Saxophonist Young dodged most everyone and made a sport of eluding interviewers and outsiders with his brand of elliptical jazz slang (one club owner cranked up a fan after Young said, "You're smotherin' me"). As a writer for Jet
wrote just after Young's death in 1959: "No one really knew the true Lester." This makes Daniels's book all the more impressive. By interviewing for the first time many of Young's relatives, friends and band mates, while also examining and challenging virtually everything written about the man, Daniels (Pioneer Urbanites: A Social and Cultural History of Black San Francisco) adds a layer of understanding to an enigmatic figure. Throughout, the author, a professor of black studies and history at the University of California, Santa Barbara, offers a balanced portrait of a shy, sensitive man whose relaxed onstage persona masked an uneasy loner. The first two-thirds of the book focuses on Young's rise, beginning with his strict musical training and upbringing in his father's traveling minstrel show to his mythic duel against heavyweight Coleman Hawkins in a Kansas City nightclub and landing the lead tenor spot in Count Basie's Orchestra. The remainder is dedicated to Young's life post-1945, the year in which he was dishonorably discharged from the army for marijuana possession. While many critics nail this as the turning point in Young's career, Daniels encourages the reader to revisit the later works, which kept changing and drawing more fans until his death, at age 49, from drinking. This is a wonderful writing of his life. (Feb.)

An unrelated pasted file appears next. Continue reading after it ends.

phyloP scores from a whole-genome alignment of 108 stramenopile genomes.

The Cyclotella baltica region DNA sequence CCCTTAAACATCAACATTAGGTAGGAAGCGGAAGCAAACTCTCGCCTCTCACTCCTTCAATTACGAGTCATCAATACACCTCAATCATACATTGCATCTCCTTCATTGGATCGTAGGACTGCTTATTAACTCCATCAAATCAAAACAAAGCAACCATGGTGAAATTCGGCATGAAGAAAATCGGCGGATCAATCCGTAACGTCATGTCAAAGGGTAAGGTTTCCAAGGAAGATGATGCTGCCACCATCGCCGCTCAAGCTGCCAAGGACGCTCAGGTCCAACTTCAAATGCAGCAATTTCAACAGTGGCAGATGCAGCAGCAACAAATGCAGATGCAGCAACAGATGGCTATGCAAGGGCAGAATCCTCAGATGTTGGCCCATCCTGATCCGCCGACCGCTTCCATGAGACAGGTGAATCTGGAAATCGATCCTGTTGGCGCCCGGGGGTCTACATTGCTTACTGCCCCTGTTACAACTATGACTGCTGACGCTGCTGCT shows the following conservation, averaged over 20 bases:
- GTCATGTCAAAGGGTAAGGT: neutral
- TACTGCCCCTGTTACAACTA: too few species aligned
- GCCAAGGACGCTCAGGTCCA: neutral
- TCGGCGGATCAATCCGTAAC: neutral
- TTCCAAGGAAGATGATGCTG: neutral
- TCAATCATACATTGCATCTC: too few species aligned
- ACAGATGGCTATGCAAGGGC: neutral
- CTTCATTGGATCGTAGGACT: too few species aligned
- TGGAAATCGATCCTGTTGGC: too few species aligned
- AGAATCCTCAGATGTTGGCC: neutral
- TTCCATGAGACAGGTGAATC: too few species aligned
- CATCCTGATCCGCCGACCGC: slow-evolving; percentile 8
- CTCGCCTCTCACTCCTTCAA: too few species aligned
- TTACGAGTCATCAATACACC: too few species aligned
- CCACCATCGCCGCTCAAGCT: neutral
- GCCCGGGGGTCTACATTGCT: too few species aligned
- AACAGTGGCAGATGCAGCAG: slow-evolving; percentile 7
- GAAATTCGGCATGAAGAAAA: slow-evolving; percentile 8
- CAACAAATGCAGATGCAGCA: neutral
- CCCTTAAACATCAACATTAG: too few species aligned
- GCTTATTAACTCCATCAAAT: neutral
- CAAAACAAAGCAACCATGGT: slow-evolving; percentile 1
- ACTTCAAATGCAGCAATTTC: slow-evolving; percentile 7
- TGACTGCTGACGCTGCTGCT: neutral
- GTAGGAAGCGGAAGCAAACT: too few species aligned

Forecast:Twenty years in the making, this is the most thorough and penetrating book on the President of the Tenor Saxophone to date.